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Finland and a case study of basic universal income

Finland has become the latest country to start trials of a basic universal income (BUI)

Under the pilot scheme, 2,000 unemployed men and women aged between 25 and 58 will receive a guaranteed €560 (about £485) per month for the next two years.

The participants will continue to receive the income even if they find work, with the government hoping this will encourage people to start their own businesses, take on part-time work or receive training in new areas.

The idea of a basic universal income has been around for quite some time. It was first mooted in the 18th century by radical Thomas Paine, who proposed giving every 21-year-old a grant of £15, funded via a landowner tax.

Recent concerns have raised the issue to the fore, with forms of BUI currently being trialled in Italy and the Netherlands in addition to Finland. Here in Britain, the Scottish government is considering implementing pilot schemes in Fife and Glasgow.

Finland is an ideal place for such an experiment, being a country generally regarded as being at the forefront of social innovation.

Pirkko Mattila, the country’s minister for health and social affairs, hopes the scheme will make it easier for the unemployed to start new businesses, take short-term or part-time jobs, and avoid the complications around declaring temporary sources of income.

The idea of a basic universal income is gaining support from a growing band of entrepreneurs, politicians and policy strategists from around the world, and from both ends of the political spectrum. Enthusiasts include French Socialist party member Benoît Hamon, South African-born business magnate Elon Musk, and American political commentator Robert Reich.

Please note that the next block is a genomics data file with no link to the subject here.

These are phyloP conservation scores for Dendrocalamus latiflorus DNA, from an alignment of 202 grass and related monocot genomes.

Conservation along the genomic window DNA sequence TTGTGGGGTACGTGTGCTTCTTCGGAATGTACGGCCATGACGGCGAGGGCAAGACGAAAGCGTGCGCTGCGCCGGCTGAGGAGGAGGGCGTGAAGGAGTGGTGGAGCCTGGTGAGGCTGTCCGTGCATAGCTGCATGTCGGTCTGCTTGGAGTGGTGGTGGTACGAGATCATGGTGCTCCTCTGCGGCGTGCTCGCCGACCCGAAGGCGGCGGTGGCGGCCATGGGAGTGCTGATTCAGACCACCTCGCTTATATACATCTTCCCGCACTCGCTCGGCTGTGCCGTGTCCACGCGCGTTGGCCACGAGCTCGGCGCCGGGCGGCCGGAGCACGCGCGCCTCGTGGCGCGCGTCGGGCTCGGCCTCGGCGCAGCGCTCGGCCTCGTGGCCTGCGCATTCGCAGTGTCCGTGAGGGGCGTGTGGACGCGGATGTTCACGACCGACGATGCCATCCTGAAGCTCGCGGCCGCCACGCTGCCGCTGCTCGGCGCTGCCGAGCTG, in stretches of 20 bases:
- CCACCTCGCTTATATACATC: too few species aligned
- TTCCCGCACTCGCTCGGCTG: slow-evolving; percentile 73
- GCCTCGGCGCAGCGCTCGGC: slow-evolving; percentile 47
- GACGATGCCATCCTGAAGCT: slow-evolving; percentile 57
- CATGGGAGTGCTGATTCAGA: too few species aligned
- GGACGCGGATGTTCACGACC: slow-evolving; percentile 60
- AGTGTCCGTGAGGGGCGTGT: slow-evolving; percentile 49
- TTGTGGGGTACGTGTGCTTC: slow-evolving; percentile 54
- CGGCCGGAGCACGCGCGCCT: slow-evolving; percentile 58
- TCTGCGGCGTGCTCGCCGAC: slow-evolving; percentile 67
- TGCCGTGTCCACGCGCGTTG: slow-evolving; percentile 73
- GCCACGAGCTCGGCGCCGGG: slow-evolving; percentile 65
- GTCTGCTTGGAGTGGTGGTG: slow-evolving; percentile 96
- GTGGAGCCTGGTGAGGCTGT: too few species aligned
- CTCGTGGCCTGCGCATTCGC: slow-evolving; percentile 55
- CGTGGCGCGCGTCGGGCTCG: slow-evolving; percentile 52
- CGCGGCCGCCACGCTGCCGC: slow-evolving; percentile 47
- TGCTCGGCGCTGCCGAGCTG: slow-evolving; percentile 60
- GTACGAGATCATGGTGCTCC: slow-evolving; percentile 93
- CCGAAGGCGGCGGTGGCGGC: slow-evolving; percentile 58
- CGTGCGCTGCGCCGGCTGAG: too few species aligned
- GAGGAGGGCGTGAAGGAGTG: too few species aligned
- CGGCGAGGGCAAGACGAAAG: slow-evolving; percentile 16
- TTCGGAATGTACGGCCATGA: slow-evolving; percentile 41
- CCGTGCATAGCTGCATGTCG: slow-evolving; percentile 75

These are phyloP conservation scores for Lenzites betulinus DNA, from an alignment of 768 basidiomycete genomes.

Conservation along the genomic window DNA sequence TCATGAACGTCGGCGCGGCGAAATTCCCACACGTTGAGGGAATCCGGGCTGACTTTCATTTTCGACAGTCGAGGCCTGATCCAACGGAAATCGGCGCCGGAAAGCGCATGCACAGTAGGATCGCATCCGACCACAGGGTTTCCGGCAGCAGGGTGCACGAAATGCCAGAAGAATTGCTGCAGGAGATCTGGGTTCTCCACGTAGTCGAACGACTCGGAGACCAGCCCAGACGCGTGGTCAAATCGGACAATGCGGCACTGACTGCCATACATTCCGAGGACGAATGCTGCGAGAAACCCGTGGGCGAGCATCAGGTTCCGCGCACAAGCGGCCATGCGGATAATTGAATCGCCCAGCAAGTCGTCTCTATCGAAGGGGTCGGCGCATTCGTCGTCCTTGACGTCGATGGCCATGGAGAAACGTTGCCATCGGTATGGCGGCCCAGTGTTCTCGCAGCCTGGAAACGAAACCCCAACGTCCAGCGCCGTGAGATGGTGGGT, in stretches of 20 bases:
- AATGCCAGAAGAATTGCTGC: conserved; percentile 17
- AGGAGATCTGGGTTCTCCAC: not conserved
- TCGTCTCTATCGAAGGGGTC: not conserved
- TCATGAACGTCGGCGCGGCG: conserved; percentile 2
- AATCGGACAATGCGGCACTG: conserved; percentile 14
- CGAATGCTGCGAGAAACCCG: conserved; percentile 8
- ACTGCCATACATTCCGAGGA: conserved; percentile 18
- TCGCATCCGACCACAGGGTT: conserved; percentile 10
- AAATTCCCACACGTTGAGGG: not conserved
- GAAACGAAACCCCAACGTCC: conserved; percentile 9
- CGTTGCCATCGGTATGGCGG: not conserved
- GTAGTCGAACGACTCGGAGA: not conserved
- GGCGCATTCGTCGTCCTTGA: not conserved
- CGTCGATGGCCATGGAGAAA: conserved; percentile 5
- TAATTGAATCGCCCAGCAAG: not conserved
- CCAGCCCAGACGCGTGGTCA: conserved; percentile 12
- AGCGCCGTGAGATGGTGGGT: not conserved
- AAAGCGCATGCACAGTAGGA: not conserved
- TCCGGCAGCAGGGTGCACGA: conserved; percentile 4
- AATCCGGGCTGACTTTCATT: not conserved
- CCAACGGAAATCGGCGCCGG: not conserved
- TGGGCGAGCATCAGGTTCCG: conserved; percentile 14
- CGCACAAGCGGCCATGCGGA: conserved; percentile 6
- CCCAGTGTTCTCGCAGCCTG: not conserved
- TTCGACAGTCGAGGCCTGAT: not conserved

Most of the supporters believe a BUI could be the answer to some of the modern world’s most pressing problems, including a growing inequality of wages, the disintegration of the welfare state, and an increase in low-paid and exploitative jobs.

The experts point to how, at present, a large proportion of the welfare budget is spent on supporting people in low-paid jobs that do not allow them to adequately clothe and feed their families. A basic universal income, they say, would go a long way to alleviating this problem.

Others believe a BUI could help to address the issue of increased automation. At a time when it is predicted that a considerable percentage of jobs could be replaced by robots and machines, such as driverless vehicles, there are concerns about how many jobs will be available in the future and how those pushed out of work will cope.

Other experts are not convinced that a BUI will provide the benefits it promises. Their biggest concern, of course, is how such a large sum will be funded. Although recent polls show the majority of adults in Europe back the idea, not many of them support an increase in taxes to fund it.

Others worry about engendering a culture of worklessness, or a lack of ambition, if everyone gets a basic wage regardless of whether they work.

Perhaps the pilot schemes will give us a better idea of the practicalities and implications of such a major sea-change in wage policy.

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